IKEA’s Limited Edition Vintage Collection Could Be Worth a Fortune In 20 Years
IKEA furniture could become collectible
Earlier this summer, IKEA announced it would be commemorating its 75th anniversaryand its meteoric rise from a small-town Swedish operation to international flat-pack furniture iconby launching three consecutive throwback collections, called Re-imagined Classics, from August through December. The limited-edition GRATULERA lines feature some of IKEA’s most beloved silhouettes from the 1950s to the 2000s, including the retro GANGET armchair and KNSJ floor lamp.
The goods are available in-store only, and as die-hard IKEA fans and vintage collectors have begun to realize, they’re well worth the trek. The pieces have already become so coveted that Swedish auction site Barnebys predicts they could be worth a small fortune in the not-too-distant future. The company believes the relaunched ’50s-inspired LVBACKEN side table, for instance, could fetch up to $7775 in just a couple of decadeseven though it retails for just $53 today. And the upcoming $58 RANE chair, a bestseller, could be worth $1,500 in 20 years.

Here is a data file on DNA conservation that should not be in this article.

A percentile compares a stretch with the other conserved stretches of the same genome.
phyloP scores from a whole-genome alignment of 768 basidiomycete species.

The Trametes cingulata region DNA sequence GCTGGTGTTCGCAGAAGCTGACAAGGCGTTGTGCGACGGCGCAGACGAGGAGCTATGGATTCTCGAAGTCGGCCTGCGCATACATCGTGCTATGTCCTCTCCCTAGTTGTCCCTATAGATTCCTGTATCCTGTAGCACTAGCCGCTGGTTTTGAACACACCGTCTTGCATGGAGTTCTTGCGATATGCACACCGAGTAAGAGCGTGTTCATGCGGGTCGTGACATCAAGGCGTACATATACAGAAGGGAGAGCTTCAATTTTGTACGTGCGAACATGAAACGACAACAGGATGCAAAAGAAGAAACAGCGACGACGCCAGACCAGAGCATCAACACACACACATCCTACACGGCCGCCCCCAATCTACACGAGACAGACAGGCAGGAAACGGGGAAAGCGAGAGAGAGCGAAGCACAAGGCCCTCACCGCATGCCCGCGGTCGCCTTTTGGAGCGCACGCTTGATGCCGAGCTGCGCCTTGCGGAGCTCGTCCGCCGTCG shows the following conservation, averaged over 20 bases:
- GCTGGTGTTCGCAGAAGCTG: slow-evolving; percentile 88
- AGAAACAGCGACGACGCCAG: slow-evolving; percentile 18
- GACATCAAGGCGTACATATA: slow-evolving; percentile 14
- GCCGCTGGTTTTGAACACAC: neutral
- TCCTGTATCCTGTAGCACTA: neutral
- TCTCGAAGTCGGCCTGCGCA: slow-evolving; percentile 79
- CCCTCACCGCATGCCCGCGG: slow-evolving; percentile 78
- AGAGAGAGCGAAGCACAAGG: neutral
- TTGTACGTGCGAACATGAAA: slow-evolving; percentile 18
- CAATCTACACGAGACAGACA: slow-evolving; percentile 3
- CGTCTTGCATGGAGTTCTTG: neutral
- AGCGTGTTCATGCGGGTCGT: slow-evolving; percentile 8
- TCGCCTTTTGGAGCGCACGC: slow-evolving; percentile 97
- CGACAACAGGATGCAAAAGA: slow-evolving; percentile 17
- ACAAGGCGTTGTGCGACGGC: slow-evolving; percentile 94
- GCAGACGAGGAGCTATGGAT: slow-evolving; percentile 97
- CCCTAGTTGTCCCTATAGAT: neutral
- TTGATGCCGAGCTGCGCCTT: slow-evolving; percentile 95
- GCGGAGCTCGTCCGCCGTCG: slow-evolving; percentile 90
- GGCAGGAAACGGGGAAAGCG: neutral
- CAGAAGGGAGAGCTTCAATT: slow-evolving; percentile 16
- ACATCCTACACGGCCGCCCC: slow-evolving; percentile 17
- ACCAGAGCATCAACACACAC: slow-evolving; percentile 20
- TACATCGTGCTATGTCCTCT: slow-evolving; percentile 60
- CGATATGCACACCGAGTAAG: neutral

These two pieces alone have become some of the most sought-after collectibles on the market right now. This isn’t a new phenomenon, thoughin the past, discontinued IKEA pieces have sold at auction for upwards of $65,000, and early demand for the newly re-released classics is expected to follow this lucrative trend.
Many of the iconic pieces in the new collection come with pretty cool stories, to boot. The 1956 classic LVET side table, for instancerebranded as the LVBACKEN, was one of the first flat-pack designs conceived by an IKEA designer, the late Gillis Lundgren, who thought up the idea more than half a century ago after buying a similar table that he wasn’t able to fit into his car.
IKEA is currently stocked with the 1950s and ’60s GRATULERA line; the ’70s-’80s line is set to launch in October, and the ’90s-’00s edition will follow in December. An end date for the line has not been announced, but suffice it to say it’s wise to keep a close eye on these beloved pieces.
Photo: Courtesy of IKEA